Kitty Powers has not one, but now two dating sims under her pink twinset, thus growing a reputation as the empresaria of games where you match up two characters and try and get them to like one another (I didn't want to say 'dating sims' twice in the same sentence). Gaming's most prominent and quite possibly only drag queen dev is making waves all over the place: Kitty also hosts events, and was on the PlayStation float at the London Pride parade last year. 

Kitty's alter ego is Richard Franke, who's worked on projects including Burnout Paradise and Need For Speed: Hot Pursuit before starting Magic Notion and putting out indie games with Kitty's name on them. Franke says he first caught the drag bug at a birthday party for Rex Crowle, the creator of Tearaway, years ago. Franke dressed as Catwoman and says that at the time there weren't enough drag queens around, which he took as a 'personal challenge.' When Franke started making his own games he was looking for a way to make them stand out, as well as a way to take drag somewhere new, so combining the two killed two birds with one stone, as it were. 'It gave Kitty a purpose and the games a figurehead.' Franke doesn't keep his life separate from Kitty's, either: they have separate Twitter accounts, but Kitty's Instagram gets a new #transformationtuesday post every week, showing Franke next to his more feminine alter ego.

Kitty Powers' Love Life

Franke says that creating dating games for Magic Notions' first indie outings was, in a way, a reaction to games he'd worked on in the past as well as the industry as a whole. Rather than making a game where your object is to destroy things or kill people to get points, Franke wanted to make something almost the opposite to that. 'I wanted to see if I could make a fun and exciting game where the objective was to enrich people’s lives.' Kitty Powers' Matchmaker, the first of these, came out in 2014, and saw you flicking through your little black book to match up lonely hearts with likely partners based on their shared interests, personality traits, and what they find attractive in one another. In Kitty Powers' Love Life, released just last week, you take it to the next level by shepherding couples through engagement, marriage, and into the happily ever after. The happier they are, the better you do.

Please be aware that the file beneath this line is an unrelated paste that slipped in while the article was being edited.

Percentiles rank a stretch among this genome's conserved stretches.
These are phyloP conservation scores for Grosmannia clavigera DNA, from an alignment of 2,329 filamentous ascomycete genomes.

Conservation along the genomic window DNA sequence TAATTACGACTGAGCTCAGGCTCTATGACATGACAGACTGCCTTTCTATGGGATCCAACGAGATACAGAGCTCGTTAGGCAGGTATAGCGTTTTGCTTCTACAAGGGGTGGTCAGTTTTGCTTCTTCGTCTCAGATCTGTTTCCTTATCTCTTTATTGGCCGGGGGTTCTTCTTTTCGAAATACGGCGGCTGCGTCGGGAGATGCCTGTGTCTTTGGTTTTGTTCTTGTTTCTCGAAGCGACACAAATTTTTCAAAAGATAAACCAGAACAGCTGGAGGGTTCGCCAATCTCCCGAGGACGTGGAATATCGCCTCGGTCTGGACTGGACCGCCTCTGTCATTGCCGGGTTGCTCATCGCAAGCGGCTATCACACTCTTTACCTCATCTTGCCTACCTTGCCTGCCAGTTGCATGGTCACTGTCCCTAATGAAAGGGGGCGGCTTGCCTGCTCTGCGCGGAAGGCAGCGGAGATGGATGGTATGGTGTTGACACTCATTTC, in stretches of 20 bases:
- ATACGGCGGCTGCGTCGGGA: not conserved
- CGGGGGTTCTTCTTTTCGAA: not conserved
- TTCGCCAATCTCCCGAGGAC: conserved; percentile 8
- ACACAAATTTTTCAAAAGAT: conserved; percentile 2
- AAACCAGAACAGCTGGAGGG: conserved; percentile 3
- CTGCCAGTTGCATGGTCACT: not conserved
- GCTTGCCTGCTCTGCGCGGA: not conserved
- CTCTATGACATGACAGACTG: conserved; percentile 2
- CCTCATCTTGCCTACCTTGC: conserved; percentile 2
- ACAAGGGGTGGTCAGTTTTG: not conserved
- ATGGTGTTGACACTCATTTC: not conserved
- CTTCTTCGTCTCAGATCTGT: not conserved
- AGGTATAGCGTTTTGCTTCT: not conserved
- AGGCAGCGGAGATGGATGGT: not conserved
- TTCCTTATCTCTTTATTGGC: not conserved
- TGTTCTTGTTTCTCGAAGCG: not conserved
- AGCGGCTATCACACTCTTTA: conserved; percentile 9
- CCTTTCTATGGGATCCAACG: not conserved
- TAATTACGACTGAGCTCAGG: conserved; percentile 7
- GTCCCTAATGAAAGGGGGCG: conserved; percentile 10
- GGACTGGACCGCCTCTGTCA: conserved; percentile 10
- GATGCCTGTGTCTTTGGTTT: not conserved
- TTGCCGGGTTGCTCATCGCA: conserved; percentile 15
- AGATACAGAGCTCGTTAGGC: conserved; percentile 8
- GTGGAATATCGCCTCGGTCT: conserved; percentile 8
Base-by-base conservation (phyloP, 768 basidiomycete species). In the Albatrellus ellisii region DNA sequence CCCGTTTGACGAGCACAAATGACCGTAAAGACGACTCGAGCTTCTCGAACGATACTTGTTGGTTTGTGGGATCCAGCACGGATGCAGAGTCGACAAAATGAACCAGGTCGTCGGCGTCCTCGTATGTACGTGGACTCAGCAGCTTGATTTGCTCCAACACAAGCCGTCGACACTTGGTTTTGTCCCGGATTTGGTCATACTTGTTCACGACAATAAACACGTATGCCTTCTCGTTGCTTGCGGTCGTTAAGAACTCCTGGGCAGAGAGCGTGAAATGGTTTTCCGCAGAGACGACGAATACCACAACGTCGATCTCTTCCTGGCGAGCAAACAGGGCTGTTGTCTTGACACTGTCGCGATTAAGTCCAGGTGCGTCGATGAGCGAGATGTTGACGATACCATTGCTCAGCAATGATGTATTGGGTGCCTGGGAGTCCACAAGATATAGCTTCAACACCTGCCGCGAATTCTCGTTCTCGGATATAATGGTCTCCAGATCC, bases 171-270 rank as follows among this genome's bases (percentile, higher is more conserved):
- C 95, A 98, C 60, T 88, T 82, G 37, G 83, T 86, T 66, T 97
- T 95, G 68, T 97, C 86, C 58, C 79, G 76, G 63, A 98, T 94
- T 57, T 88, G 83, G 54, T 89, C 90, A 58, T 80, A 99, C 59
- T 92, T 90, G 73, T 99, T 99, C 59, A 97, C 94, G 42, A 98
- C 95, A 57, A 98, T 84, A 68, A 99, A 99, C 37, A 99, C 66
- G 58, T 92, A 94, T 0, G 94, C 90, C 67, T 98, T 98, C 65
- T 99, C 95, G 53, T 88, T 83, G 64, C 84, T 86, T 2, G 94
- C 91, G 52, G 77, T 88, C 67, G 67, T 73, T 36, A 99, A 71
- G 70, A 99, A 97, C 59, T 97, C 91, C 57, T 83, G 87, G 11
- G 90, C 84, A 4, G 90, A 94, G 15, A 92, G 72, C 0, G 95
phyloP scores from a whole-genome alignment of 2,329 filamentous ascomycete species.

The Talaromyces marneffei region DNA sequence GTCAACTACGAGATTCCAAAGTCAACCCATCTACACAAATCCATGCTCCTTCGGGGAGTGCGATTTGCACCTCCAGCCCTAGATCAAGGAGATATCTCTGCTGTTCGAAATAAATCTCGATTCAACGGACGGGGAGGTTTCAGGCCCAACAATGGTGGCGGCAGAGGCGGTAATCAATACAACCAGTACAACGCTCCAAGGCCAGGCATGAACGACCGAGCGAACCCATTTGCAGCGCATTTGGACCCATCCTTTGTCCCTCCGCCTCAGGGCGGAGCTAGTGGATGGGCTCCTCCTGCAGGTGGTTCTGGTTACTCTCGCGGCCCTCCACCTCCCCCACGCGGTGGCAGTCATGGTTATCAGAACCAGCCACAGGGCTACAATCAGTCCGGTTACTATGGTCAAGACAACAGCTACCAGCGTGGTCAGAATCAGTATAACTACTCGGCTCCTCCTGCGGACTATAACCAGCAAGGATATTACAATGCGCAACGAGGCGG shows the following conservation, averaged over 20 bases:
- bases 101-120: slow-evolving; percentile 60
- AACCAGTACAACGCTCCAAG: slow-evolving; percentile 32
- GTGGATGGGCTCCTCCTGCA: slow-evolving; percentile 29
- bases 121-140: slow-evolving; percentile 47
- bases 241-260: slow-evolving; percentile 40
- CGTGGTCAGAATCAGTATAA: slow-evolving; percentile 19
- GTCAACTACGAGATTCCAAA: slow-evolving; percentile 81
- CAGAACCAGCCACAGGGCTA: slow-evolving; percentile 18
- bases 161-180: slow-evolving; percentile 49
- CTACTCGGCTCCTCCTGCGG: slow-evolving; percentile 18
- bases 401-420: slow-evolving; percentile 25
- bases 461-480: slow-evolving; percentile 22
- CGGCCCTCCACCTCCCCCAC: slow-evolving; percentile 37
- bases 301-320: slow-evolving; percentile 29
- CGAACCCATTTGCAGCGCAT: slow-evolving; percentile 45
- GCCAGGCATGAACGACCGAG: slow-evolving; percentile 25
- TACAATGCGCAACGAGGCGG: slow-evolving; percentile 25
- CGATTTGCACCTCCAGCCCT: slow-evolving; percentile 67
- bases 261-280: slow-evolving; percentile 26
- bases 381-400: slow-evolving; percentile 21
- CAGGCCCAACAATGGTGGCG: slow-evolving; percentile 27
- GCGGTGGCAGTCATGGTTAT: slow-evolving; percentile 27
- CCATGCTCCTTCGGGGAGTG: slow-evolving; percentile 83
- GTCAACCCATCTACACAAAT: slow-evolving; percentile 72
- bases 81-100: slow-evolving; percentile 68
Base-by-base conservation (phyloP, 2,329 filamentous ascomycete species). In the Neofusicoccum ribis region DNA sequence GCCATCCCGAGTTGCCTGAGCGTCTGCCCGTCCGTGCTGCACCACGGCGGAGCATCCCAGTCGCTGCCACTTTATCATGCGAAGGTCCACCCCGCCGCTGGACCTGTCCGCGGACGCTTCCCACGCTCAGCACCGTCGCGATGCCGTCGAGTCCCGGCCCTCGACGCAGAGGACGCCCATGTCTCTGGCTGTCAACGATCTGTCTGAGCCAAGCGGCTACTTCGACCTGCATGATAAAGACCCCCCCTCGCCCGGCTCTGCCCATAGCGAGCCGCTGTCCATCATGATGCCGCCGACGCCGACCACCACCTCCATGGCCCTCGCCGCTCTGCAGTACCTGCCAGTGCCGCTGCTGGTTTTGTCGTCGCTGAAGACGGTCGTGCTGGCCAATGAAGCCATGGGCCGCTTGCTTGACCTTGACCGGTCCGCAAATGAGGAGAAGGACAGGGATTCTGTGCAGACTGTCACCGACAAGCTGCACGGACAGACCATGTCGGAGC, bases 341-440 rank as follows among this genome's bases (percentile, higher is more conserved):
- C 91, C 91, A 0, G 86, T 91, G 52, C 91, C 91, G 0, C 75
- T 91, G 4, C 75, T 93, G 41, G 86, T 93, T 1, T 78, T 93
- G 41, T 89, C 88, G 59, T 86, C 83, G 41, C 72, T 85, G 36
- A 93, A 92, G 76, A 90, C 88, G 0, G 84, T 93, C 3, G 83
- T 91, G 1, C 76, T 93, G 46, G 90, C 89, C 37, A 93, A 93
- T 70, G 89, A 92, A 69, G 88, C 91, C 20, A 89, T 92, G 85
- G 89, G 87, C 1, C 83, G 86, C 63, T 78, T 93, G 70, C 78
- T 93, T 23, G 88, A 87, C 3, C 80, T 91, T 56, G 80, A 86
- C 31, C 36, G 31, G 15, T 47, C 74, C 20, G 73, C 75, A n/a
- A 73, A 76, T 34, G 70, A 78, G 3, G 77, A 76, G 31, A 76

'I think the drag fits well into our games because it’s supposed to feel like a throwback British sitcom/game show,' says Franke, 'Which in their heyday were awash with drag queens and camp comedy.' Franke cites Lily Savage as an inspiration, amongst others, and you can certainly imagine Kitty Powers as the late 90s host of Blankety Blank. As the lively compère of a video game she offers innuendo and scandalous oohs and ahs as she helps you through running a dating agency.

One of my favourite things about Kitty Powers' dating games is that it's very difficult to cheat them -- at least long term. If you're good enough at the game you can wing the mini games and force a relationship to go successfully even if the couple is mismatched, but long term this doesn't work out. In Matchmaker you might receive a letter a few days on telling you that the couple has broken up; in Love Life you might get a pair through a rocky engagement and find that they stall for weeks and you can't get them successfully married. Franke says that you can play the game with your gut as long as you're paying attention, and that though it seems like a lot you can just take it one step at a time – just like real life.

Love Life does add a lot to the Kitty Powers formula. You spend a much longer time with the couples than in Matchmaker and can build more of a connection to them, which is something Franke really enjoys. Taking these characters through their ups and downs, helping them with worries, problems and anxieties, bonds you to them, so that you might even be sad to see a couple leave, something that Franke really wanted to achieve this time. 

One of the things Franke wants to explore in the future is better avatar creation. As part of making games a better space for LGBTQ+ players, he thinks one of the things games can do better is letting players express themselves more freely without forcing them into boxes. 'Identity and avatar creation are very important to all gamers, so they should be designed as inclusively as possible,' he says. 'Not having to choose ‘male’ or ‘female’ and be forced to wear/use items associated with a binary gender.' Right now the Kitty Powers games allow you to customise your avatar in the game in a number of ways, but you do still choose to be represented as either male or female. 'I’m sure it is possible to do that way better than anyone is right now. I’d like to explore that more in my future games.'

And these may not be dating games. 'We will of course be supporting Love Life for some time,' Franke says, 'But a new project is already taking shape with a slightly different direction. It’s sure to cause a bit of a stir!'